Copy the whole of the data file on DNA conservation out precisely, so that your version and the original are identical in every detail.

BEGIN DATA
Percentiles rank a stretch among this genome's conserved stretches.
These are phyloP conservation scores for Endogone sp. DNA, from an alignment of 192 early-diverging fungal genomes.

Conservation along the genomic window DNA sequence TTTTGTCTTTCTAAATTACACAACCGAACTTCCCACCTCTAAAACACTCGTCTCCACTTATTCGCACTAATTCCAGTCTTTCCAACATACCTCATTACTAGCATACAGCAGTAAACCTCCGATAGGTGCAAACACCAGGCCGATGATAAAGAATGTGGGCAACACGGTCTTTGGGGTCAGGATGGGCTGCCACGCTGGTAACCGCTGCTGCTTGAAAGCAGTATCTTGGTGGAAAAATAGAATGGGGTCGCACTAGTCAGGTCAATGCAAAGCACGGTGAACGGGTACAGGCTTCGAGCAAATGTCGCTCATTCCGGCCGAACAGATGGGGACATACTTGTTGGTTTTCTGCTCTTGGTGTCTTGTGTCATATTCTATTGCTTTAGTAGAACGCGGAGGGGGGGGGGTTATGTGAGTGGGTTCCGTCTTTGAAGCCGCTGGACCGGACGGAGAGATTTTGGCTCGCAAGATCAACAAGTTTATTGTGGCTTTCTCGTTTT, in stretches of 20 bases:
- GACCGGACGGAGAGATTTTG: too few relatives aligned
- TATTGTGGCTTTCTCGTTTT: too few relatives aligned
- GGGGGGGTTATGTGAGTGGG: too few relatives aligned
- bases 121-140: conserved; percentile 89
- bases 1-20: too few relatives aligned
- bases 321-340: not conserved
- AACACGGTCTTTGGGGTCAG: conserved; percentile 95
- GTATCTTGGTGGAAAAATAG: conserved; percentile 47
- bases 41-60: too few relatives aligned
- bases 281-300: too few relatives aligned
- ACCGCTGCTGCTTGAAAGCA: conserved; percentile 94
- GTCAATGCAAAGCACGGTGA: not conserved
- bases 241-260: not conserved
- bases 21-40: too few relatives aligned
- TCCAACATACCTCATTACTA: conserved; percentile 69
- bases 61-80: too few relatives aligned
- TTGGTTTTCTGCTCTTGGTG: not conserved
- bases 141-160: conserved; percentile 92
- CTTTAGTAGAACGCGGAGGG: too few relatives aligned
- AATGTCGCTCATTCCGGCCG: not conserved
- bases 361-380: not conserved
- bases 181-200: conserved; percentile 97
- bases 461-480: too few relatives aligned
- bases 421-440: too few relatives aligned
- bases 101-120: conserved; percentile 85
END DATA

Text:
Percentiles rank a stretch among this genome's conserved stretches.
These are phyloP conservation scores for Endogone sp. DNA, from an alignment of 192 early-diverging fungal genomes.

Conservation along the genomic window DNA sequence TTTTGTCTTTCTAAATTACACAACCGAACTTCCCACCTCTAAAACACTCGTCTCCACTTATTCGCACTAATTCCAGTCTTTCCAACATACCTCATTACTAGCATACAGCAGTAAACCTCCGATAGGTGCAAACACCAGGCCGATGATAAAGAATGTGGGCAACACGGTCTTTGGGGTCAGGATGGGCTGCCACGCTGGTAACCGCTGCTGCTTGAAAGCAGTATCTTGGTGGAAAAATAGAATGGGGTCGCACTAGTCAGGTCAATGCAAAGCACGGTGAACGGGTACAGGCTTCGAGCAAATGTCGCTCATTCCGGCCGAACAGATGGGGACATACTTGTTGGTTTTCTGCTCTTGGTGTCTTGTGTCATATTCTATTGCTTTAGTAGAACGCGGAGGGGGGGGGGTTATGTGAGTGGGTTCCGTCTTTGAAGCCGCTGGACCGGACGGAGAGATTTTGGCTCGCAAGATCAACAAGTTTATTGTGGCTTTCTCGTTTT, in stretches of 20 bases:
- GACCGGACGGAGAGATTTTG: too few relatives aligned
- TATTGTGGCTTTCTCGTTTT: too few relatives aligned
- GGGGGGGTTATGTGAGTGGG: too few relatives aligned
- bases 121-140: conserved; percentile 89
- bases 1-20: too few relatives aligned
- bases 321-340: not conserved
- AACACGGTCTTTGGGGTCAG: conserved; percentile 95
- GTATCTTGGTGGAAAAATAG: conserved; percentile 47
- bases 41-60: too few relatives aligned
- bases 281-300: too few relatives aligned
- ACCGCTGCTGCTTGAAAGCA: conserved; percentile 94
- GTCAATGCAAAGCACGGTGA: not conserved
- bases 241-260: not conserved
- bases 21-40: too few relatives aligned
- TCCAACATACCTCATTACTA: conserved; percentile 69
- bases 61-80: too few relatives aligned
- TTGGTTTTCTGCTCTTGGTG: not conserved
- bases 141-160: conserved; percentile 92
- CTTTAGTAGAACGCGGAGGG: too few relatives aligned
- AATGTCGCTCATTCCGGCCG: not conserved
- bases 361-380: not conserved
- bases 181-200: conserved; percentile 97
- bases 461-480: too few relatives aligned
- bases 421-440: too few relatives aligned
- bases 101-120: conserved; percentile 85